We need our leading public figures from the Australian nationalist movement to enter into both public and private dialogue about what Australian nationalism is, what its core values are, what it is not and what needs to be jettisoned or outright excluded as the first and preliminary step towards political unification and organisation. There will be exclusions; there has to be. But more than anything, we need to focus on what we have in common as a set of core values, beyond which there needs to be the widest possible latitude given to members to please themselves as to what they think beyond those core tenets.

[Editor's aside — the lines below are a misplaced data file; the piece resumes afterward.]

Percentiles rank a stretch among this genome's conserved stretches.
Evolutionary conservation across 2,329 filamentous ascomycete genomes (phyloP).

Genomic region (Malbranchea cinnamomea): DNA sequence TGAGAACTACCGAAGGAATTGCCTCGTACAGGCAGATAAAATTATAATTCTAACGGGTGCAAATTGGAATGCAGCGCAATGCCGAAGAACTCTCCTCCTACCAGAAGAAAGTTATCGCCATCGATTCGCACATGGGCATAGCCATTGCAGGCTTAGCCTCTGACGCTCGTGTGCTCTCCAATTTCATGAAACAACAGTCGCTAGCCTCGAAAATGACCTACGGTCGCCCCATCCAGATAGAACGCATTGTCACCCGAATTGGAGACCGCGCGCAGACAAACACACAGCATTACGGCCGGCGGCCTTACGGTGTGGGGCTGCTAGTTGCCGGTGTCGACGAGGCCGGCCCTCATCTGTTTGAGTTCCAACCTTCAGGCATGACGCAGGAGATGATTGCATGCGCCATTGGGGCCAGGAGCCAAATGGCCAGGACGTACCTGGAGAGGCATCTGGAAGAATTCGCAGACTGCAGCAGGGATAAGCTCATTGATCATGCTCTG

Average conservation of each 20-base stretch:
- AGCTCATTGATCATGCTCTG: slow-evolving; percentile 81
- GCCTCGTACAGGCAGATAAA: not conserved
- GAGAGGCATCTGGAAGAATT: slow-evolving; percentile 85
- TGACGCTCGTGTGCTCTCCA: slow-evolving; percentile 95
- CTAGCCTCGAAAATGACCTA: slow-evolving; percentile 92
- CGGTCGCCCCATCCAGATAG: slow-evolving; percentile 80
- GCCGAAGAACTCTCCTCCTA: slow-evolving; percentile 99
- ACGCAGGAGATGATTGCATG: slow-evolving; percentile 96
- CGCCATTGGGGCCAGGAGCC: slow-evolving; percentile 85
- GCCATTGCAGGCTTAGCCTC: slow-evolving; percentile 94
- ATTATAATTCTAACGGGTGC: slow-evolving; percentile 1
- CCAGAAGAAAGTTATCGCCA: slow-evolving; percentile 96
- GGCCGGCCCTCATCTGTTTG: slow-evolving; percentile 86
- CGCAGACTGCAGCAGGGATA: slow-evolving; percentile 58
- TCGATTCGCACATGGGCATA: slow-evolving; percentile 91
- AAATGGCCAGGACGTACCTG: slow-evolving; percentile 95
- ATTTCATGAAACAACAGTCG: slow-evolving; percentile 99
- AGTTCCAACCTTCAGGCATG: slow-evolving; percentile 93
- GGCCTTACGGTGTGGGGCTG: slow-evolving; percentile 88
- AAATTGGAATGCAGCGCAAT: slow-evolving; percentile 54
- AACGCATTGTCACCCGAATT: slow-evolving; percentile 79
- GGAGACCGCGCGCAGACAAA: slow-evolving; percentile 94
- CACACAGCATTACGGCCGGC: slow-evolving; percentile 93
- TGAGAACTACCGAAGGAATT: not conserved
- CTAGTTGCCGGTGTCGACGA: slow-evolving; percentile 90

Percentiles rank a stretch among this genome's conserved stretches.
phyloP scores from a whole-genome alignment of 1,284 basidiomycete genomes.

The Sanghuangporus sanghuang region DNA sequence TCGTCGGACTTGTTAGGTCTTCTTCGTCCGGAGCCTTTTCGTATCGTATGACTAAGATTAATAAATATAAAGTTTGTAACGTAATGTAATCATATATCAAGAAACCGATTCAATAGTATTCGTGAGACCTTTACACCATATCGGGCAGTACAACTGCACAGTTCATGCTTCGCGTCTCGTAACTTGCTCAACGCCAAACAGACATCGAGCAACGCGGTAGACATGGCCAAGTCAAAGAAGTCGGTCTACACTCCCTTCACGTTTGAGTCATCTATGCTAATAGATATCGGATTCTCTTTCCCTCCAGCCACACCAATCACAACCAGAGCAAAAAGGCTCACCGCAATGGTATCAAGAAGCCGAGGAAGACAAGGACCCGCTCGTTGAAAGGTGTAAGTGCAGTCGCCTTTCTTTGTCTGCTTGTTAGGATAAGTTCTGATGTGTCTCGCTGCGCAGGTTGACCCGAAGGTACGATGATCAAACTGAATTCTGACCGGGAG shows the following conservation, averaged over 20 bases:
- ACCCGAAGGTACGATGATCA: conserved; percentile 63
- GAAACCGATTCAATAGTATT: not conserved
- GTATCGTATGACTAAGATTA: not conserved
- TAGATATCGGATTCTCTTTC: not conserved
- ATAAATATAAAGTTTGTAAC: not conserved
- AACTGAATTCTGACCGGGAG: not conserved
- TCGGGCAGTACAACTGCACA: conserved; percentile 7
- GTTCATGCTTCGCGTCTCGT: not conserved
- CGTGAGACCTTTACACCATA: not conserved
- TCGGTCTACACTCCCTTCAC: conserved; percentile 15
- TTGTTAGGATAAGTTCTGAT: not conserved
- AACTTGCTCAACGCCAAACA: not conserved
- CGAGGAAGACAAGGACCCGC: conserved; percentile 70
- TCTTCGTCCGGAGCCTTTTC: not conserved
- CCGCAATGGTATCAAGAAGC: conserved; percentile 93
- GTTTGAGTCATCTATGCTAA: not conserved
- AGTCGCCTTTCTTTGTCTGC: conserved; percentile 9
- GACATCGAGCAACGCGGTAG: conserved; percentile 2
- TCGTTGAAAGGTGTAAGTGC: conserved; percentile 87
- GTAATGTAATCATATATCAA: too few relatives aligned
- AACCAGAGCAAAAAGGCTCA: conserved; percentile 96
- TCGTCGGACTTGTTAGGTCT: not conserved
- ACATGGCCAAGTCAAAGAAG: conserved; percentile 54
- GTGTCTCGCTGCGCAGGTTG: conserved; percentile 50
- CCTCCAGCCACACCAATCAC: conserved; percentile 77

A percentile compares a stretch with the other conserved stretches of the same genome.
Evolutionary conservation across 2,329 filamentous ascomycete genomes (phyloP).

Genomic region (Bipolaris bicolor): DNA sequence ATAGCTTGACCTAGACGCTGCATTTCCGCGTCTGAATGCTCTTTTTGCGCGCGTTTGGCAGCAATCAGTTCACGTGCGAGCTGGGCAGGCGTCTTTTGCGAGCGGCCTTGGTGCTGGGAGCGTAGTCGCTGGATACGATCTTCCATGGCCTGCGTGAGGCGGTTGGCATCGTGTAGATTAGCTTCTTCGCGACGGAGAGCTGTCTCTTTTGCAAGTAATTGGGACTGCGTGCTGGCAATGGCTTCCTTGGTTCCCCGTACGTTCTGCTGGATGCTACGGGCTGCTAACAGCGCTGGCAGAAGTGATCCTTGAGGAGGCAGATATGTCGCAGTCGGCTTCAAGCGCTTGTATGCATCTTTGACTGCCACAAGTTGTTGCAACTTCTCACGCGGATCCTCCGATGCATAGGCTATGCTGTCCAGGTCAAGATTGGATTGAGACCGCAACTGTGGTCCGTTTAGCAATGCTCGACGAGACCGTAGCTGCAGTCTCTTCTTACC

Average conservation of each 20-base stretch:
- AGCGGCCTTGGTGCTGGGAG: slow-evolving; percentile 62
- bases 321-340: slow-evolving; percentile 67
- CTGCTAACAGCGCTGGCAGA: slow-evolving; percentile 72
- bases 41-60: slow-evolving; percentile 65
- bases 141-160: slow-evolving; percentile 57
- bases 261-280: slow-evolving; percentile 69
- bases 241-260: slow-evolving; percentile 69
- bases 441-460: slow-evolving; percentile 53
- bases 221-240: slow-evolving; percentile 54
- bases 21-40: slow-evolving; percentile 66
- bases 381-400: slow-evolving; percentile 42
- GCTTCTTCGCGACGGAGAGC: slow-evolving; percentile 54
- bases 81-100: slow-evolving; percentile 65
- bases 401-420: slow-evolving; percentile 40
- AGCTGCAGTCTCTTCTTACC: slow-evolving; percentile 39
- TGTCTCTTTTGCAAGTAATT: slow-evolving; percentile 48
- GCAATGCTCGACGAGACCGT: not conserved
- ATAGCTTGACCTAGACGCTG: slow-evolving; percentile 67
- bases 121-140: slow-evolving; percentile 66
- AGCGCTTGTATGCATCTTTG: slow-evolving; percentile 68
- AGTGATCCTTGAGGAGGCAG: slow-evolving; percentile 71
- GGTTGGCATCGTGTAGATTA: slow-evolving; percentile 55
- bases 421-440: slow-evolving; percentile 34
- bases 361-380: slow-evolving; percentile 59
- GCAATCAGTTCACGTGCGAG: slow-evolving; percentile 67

I am not one of the leading public figures of Australian Nationalism, but there are such people, and most of us could probably form a loose list of who the ten most prominent and well known of them are. When they are ready, I implore these people to make their thoughts known as to what, in their own views, constitutes the core values of Australian Nationalism, and what, in their opinion must be excluded from that list, and hopefully, a list of those issues that are divisive and contentious, but which are not essential to the movement at this time – those conundrums can be left for another day.
This, in my opinion, is the necessary starting point and foundational agreement that must be reached in preparation for meaningful and strong political organisation. If we do not hurry up and get politically organised we, as a nation of people, are absolutely done for. No pressure.